on liberlldboonnt. For further puilculln cull s?
or midi-m N. R. JOHNSTON. on Clly liner. 8. ,
ANTED Tnvelinz Suleiman. '6B! I month
ond 11l expenses plld. o Paddlin
Addre- Quun (.'in Lamp Works. Cincinnati!
Only Susan-ml
Remedy. Band {or Pnper on On!-
I- Iltll‘. in eon-aquama- ond
cure. Du. I). tI. nun“; Pom. Indium. Box 75.
YOUR nlme en‘uuliel! printed on 50 one Visiting
Cll‘dlJfic: 25 r chest nnnplroni curd-. 250. “Nob
ba'cocenel." Eienni curd cue. 10c. Ascnt‘n out“.
i . Hondnmo communion. Wllfll 330111135.
1:: Sixth urea. New York.
th. Allen-lull
Fro-tier 2" Avulunblo Ind onihentic mama oi
the Roman. Adventum. Trilll. Priniloni Cop vi
uu lad noblolivu and denial of the " other. 0'
mmwnw a, mum vuowlu r. nnmuo
t 00. human. lon Fund-co 0.1.
l. I. IUBIIIAI‘I “1014"
I) over 0“ per-on- wgo no 11. Price. rod-m.
NV" pamphlet. inn. . l'. BURN lull. York. In
I. l. coon. lunuucmnr oi
\ Olk Tuned lan-Cher loin-l
ond lion. All Links: BL, San
Fruwilco. solulnctlon Gunn
md, The Fine“ Lucia; in Cm
\ luring or Bldu shun on and.
Mull. Bxprou um Bullion 3m.
'1‘!!! um I! USE. [VIRYBODY BUY! IT.
and {or Clrculu-I to
“I In mimicry Ital. l.
‘ -Tho mum
'1 R [IBB madam lnveu
non 0! um 1... Endoroed by
{flak-«ling play-loun- u m
. Thu Trun- oomblnea un
mrrluor all omen. A child an
nun-I. Ind to.“ It llllhl Ind day
wimp-us and comfort. Prlrr.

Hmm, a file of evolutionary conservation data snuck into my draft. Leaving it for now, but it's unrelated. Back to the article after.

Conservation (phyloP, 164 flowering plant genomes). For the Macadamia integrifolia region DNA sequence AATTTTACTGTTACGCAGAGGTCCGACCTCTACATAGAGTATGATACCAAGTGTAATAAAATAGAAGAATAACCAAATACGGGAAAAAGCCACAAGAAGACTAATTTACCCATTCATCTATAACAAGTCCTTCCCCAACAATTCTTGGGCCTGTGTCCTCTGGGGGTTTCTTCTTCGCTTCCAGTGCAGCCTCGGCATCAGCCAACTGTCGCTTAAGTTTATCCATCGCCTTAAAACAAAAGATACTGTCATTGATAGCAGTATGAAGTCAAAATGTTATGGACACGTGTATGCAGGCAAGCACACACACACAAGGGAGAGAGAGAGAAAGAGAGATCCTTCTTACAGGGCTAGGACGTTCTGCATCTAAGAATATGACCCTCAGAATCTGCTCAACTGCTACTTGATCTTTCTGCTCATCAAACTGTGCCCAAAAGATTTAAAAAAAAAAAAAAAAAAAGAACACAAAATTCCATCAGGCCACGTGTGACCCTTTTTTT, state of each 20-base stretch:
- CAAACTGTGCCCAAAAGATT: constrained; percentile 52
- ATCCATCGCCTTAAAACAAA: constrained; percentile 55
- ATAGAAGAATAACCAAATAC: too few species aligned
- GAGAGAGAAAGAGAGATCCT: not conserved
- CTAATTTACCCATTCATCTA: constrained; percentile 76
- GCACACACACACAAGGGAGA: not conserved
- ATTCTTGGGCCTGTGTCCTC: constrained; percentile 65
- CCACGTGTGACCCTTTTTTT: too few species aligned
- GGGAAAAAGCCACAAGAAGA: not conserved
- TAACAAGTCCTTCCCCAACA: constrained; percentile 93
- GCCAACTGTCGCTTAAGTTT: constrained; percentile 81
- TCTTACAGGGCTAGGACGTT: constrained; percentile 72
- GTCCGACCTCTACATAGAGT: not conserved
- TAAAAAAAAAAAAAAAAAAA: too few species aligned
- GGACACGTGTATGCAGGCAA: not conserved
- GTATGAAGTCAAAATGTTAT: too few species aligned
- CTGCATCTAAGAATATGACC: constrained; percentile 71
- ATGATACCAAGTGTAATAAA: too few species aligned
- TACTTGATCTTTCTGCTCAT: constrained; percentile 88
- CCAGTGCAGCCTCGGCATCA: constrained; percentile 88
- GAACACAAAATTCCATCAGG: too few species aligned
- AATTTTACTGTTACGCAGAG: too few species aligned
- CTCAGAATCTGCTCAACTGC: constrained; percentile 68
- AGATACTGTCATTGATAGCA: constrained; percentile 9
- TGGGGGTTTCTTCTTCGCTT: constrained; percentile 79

1.1 and up‘urdn. 3"!“ human
nmxnemm claimed for t l-
Truu, flew-re o! the (‘hlnm Pen-r Funk Truman.
Fur Ihegnulnr mm.- 56111111er! to CALIIAII-
In LAI'I'IC hum-u co.. on Bun
mento and. San l’nncloco.
I “REIT. amuu 10": AND mu, SACRA
mento.Col. A loan“- nn‘ Day-ell“!
for You-- mm. N 93 Term open. lon
dny. A... Oil. W‘Bend for Circulars. Conn
wagon“ mm: with I“ who wish {or further lntur
nu on.
mu. X 1310! P 3331. WM
«at In. 3ALV. IT' C
O ”I m
I'. W. JACIIOI. In m
m. no» u.- In 0- '9
.._... , «In M
o.‘ Pnnlm . m”
linm An IAIV'AGNI'. 0'
10. “0 out "Cl-l'.
lamb-Dual luau. Ml Hum
aglgmrzxg Manhunt Youtl‘t nu cm
sirens-m firmwm w“
Pl.- uunlu mm an Kim. “7777*
i 1'» “nylon n. I.“
; Powerful Wl-o. Older.
‘ lard. repen'l'obmo
‘ “a I“. In. In
Ilse -- Gian-Cool.
It'l'rrul drying ”mum.”
Knowlee' Beam Pump. hr Ir
mm'eeeezw m
A. L "8|! a It.
I Ind 11 rem-L. Ben Francine.
saw “no“.
Feeeemeeeememwe "“-
0! Superior Quilti end Flat-u n lune , price
In the Interior nude.
lJunctlon Duh and Market Streets. Ben Frlncllco.
Aleeeneveeeesen Tee... eeee:
Hone. menuhotured l"‘01) mllee way. Are belng
oflered to the Fermere under every epperent Induce
ment. The
11.- luion loom I. You"; I
‘- e:-:.ee:-eee:-.:°e:e.e..:erm.
Infuse “food;
n n y Warn-led. or no me.